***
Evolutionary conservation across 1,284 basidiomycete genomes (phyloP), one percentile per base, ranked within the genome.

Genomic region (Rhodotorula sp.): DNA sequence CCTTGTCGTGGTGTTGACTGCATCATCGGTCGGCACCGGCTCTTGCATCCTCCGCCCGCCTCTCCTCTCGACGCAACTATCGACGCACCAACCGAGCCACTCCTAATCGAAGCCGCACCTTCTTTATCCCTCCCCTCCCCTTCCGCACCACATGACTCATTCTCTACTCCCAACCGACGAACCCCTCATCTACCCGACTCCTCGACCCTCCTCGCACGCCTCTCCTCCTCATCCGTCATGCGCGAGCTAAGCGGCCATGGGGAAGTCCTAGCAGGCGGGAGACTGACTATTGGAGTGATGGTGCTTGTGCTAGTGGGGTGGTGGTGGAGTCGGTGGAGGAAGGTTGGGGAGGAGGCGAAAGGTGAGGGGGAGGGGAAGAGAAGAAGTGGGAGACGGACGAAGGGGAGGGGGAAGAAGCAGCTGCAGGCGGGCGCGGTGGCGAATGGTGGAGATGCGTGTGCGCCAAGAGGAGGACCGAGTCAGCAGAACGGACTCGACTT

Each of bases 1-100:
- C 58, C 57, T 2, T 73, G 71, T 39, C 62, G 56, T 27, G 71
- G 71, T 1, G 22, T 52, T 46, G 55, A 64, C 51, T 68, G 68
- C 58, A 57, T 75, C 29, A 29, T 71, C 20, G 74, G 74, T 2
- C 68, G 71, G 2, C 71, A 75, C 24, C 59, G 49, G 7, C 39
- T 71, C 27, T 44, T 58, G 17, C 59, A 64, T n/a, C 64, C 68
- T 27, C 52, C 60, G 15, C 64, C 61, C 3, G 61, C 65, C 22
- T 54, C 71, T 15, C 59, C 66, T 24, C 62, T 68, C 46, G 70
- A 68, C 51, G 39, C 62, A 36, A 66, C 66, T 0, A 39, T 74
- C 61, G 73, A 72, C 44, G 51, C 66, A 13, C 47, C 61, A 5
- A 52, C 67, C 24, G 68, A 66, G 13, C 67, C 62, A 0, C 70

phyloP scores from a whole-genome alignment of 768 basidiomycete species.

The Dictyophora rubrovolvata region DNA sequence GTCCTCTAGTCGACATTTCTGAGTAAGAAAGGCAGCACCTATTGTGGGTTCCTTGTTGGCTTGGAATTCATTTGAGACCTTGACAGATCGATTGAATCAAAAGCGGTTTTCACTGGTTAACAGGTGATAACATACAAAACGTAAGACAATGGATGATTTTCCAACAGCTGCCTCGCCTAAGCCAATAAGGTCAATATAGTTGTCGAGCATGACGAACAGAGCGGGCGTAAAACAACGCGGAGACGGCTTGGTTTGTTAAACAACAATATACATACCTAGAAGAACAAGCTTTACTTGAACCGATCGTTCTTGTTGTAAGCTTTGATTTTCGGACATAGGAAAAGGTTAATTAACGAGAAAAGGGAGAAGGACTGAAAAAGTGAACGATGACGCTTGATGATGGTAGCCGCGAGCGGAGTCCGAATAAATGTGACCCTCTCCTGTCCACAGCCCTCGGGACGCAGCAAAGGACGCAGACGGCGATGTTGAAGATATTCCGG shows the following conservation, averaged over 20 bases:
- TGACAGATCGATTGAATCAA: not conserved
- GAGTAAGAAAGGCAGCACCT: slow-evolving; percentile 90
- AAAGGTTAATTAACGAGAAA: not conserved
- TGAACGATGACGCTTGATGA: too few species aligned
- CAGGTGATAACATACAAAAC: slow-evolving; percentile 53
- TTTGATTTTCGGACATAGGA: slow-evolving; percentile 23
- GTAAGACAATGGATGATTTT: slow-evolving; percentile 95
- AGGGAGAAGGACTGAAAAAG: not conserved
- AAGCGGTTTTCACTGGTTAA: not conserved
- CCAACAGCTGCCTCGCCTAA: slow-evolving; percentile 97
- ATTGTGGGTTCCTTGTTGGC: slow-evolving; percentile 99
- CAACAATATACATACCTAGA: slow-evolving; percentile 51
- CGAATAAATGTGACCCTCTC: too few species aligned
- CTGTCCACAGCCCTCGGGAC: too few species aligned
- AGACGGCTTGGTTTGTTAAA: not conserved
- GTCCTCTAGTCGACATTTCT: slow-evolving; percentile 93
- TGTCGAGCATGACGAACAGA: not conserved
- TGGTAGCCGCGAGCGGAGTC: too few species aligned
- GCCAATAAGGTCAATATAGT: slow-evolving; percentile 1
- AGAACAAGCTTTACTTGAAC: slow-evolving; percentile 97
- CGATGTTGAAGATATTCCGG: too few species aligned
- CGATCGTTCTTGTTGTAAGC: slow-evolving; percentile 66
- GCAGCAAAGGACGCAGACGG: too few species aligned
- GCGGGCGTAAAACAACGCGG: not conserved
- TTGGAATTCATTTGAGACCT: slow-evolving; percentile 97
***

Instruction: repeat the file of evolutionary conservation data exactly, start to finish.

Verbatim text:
Evolutionary conservation across 1,284 basidiomycete genomes (phyloP), one percentile per base, ranked within the genome.

Genomic region (Rhodotorula sp.): DNA sequence CCTTGTCGTGGTGTTGACTGCATCATCGGTCGGCACCGGCTCTTGCATCCTCCGCCCGCCTCTCCTCTCGACGCAACTATCGACGCACCAACCGAGCCACTCCTAATCGAAGCCGCACCTTCTTTATCCCTCCCCTCCCCTTCCGCACCACATGACTCATTCTCTACTCCCAACCGACGAACCCCTCATCTACCCGACTCCTCGACCCTCCTCGCACGCCTCTCCTCCTCATCCGTCATGCGCGAGCTAAGCGGCCATGGGGAAGTCCTAGCAGGCGGGAGACTGACTATTGGAGTGATGGTGCTTGTGCTAGTGGGGTGGTGGTGGAGTCGGTGGAGGAAGGTTGGGGAGGAGGCGAAAGGTGAGGGGGAGGGGAAGAGAAGAAGTGGGAGACGGACGAAGGGGAGGGGGAAGAAGCAGCTGCAGGCGGGCGCGGTGGCGAATGGTGGAGATGCGTGTGCGCCAAGAGGAGGACCGAGTCAGCAGAACGGACTCGACTT

Each of bases 1-100:
- C 58, C 57, T 2, T 73, G 71, T 39, C 62, G 56, T 27, G 71
- G 71, T 1, G 22, T 52, T 46, G 55, A 64, C 51, T 68, G 68
- C 58, A 57, T 75, C 29, A 29, T 71, C 20, G 74, G 74, T 2
- C 68, G 71, G 2, C 71, A 75, C 24, C 59, G 49, G 7, C 39
- T 71, C 27, T 44, T 58, G 17, C 59, A 64, T n/a, C 64, C 68
- T 27, C 52, C 60, G 15, C 64, C 61, C 3, G 61, C 65, C 22
- T 54, C 71, T 15, C 59, C 66, T 24, C 62, T 68, C 46, G 70
- A 68, C 51, G 39, C 62, A 36, A 66, C 66, T 0, A 39, T 74
- C 61, G 73, A 72, C 44, G 51, C 66, A 13, C 47, C 61, A 5
- A 52, C 67, C 24, G 68, A 66, G 13, C 67, C 62, A 0, C 70

phyloP scores from a whole-genome alignment of 768 basidiomycete species.

The Dictyophora rubrovolvata region DNA sequence GTCCTCTAGTCGACATTTCTGAGTAAGAAAGGCAGCACCTATTGTGGGTTCCTTGTTGGCTTGGAATTCATTTGAGACCTTGACAGATCGATTGAATCAAAAGCGGTTTTCACTGGTTAACAGGTGATAACATACAAAACGTAAGACAATGGATGATTTTCCAACAGCTGCCTCGCCTAAGCCAATAAGGTCAATATAGTTGTCGAGCATGACGAACAGAGCGGGCGTAAAACAACGCGGAGACGGCTTGGTTTGTTAAACAACAATATACATACCTAGAAGAACAAGCTTTACTTGAACCGATCGTTCTTGTTGTAAGCTTTGATTTTCGGACATAGGAAAAGGTTAATTAACGAGAAAAGGGAGAAGGACTGAAAAAGTGAACGATGACGCTTGATGATGGTAGCCGCGAGCGGAGTCCGAATAAATGTGACCCTCTCCTGTCCACAGCCCTCGGGACGCAGCAAAGGACGCAGACGGCGATGTTGAAGATATTCCGG shows the following conservation, averaged over 20 bases:
- TGACAGATCGATTGAATCAA: not conserved
- GAGTAAGAAAGGCAGCACCT: slow-evolving; percentile 90
- AAAGGTTAATTAACGAGAAA: not conserved
- TGAACGATGACGCTTGATGA: too few species aligned
- CAGGTGATAACATACAAAAC: slow-evolving; percentile 53
- TTTGATTTTCGGACATAGGA: slow-evolving; percentile 23
- GTAAGACAATGGATGATTTT: slow-evolving; percentile 95
- AGGGAGAAGGACTGAAAAAG: not conserved
- AAGCGGTTTTCACTGGTTAA: not conserved
- CCAACAGCTGCCTCGCCTAA: slow-evolving; percentile 97
- ATTGTGGGTTCCTTGTTGGC: slow-evolving; percentile 99
- CAACAATATACATACCTAGA: slow-evolving; percentile 51
- CGAATAAATGTGACCCTCTC: too few species aligned
- CTGTCCACAGCCCTCGGGAC: too few species aligned
- AGACGGCTTGGTTTGTTAAA: not conserved
- GTCCTCTAGTCGACATTTCT: slow-evolving; percentile 93
- TGTCGAGCATGACGAACAGA: not conserved
- TGGTAGCCGCGAGCGGAGTC: too few species aligned
- GCCAATAAGGTCAATATAGT: slow-evolving; percentile 1
- AGAACAAGCTTTACTTGAAC: slow-evolving; percentile 97
- CGATGTTGAAGATATTCCGG: too few species aligned
- CGATCGTTCTTGTTGTAAGC: slow-evolving; percentile 66
- GCAGCAAAGGACGCAGACGG: too few species aligned
- GCGGGCGTAAAACAACGCGG: not conserved
- TTGGAATTCATTTGAGACCT: slow-evolving; percentile 97